Home of the Masters

No one is above the law -- not even public employees

We’re not sure how someone with the wherewithal to have video surveillance of her home can’t manage to get her grass cut.

But we’re glad Erica Masters of Martinez did have cameras keeping an eye on her home – otherwise the world might never have believed her tale.

And the world does, indeed, know about it.

Jimmy Vowell, a code compliance officer for Columbia County, was trying to serve notice to Masters July 2 that she needed to mow her overgrown yard. So far so good. Such neglect tends to depress home values and decrease the quality of life for neighbors. Fact is, codes aren’t enforced strictly enough in this country.

But Vowell entered the apparently unlocked home uninvited – and woke up a startled Masters.

Vowell initially lied to his supervisor about the incident, saying he didn’t enter the home uninvited. But the woman had video footage of him walking in.

After a brief investigation, the county fired Vowell, as it should have.

Let this serve as a citizens’ notice right back to code compliance officers and every other government official across the land: Our homes are still our castles. You have no right to come in uninvited, absent a search warrant or blazing emergency.

One hopes that lesson isn’t lost, even as widespread as the story has been. It got so much media attention that Masters was invited to be on NBC’s Today Show Thursday.

The debacle sure made Columbia County look bad. And it’s a good bet the burg won’t get much credit around the world for having done the right thing and firing the offending officer. Perhaps that’s karma: The county may have been foolish to hire him to begin with, after he’d earlier resigned from the Richmond County Sheriff’s Department for spiriting away an unclaimed and condemned laptop computer from the evidence room.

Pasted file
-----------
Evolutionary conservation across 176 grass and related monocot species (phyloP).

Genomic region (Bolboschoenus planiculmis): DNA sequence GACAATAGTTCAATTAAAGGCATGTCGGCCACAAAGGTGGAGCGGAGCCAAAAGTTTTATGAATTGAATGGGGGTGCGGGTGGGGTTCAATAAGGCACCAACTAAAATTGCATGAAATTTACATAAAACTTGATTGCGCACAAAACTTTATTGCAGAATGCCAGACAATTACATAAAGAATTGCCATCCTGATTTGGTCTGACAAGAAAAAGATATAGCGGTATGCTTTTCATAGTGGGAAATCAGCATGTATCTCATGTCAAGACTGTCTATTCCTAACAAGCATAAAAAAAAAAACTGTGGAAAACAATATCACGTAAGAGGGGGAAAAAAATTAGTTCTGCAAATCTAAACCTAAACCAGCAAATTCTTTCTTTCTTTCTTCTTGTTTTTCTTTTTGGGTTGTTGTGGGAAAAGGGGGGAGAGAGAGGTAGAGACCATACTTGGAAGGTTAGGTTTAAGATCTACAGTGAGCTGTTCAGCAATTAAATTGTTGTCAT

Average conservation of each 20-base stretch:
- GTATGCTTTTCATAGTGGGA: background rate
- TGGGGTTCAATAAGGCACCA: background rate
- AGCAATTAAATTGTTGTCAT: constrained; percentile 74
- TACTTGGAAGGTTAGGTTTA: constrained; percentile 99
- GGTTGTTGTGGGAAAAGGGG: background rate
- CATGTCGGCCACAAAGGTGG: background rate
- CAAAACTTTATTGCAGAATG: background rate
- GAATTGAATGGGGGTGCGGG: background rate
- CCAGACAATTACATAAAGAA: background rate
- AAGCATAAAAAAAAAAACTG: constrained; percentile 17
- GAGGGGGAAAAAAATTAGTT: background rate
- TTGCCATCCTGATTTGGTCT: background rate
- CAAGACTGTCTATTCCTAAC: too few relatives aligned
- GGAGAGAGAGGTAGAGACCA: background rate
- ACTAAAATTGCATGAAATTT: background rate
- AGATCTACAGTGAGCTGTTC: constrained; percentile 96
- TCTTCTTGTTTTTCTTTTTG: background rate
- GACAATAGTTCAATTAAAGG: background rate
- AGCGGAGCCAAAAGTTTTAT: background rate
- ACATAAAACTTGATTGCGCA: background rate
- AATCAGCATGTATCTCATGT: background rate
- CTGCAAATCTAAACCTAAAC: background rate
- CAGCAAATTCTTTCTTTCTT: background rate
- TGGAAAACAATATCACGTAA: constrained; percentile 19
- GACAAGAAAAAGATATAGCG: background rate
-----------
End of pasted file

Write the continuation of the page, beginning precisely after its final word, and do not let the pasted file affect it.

Yes, it was headed for the heap. But we can’t have law enforcement officers just divvying up unclaimed merchandise like so much booty, especially on a freelance basis. In most quarters, that’s still theft.

Another thing: When Masters called 9-1-1 to report a strange man in her house, the dispatcher declined to send a deputy because the man was a county employee.

Say what? In other words, there’s no way a county employee can be out of line enough to send a deputy? Are they such saints?

We’re told that’s county policy. Well, if so, that’s one condescending and dangerous policy. They’re just lucky Vowell was as harmless as he was clueless. But luck is a poor substitute for sound thinking. We urge Columbia County to order dispatchers to send a deputy if a citizen believes someone is in the process of breaking a law – even if it’s a county employee.

No one is above the law or suspicion.

We also hope that the publi-city surrounding this case will inspire governments around the country to remind their charges that our homes are still our castles, and we, like Erica, are masters of them.

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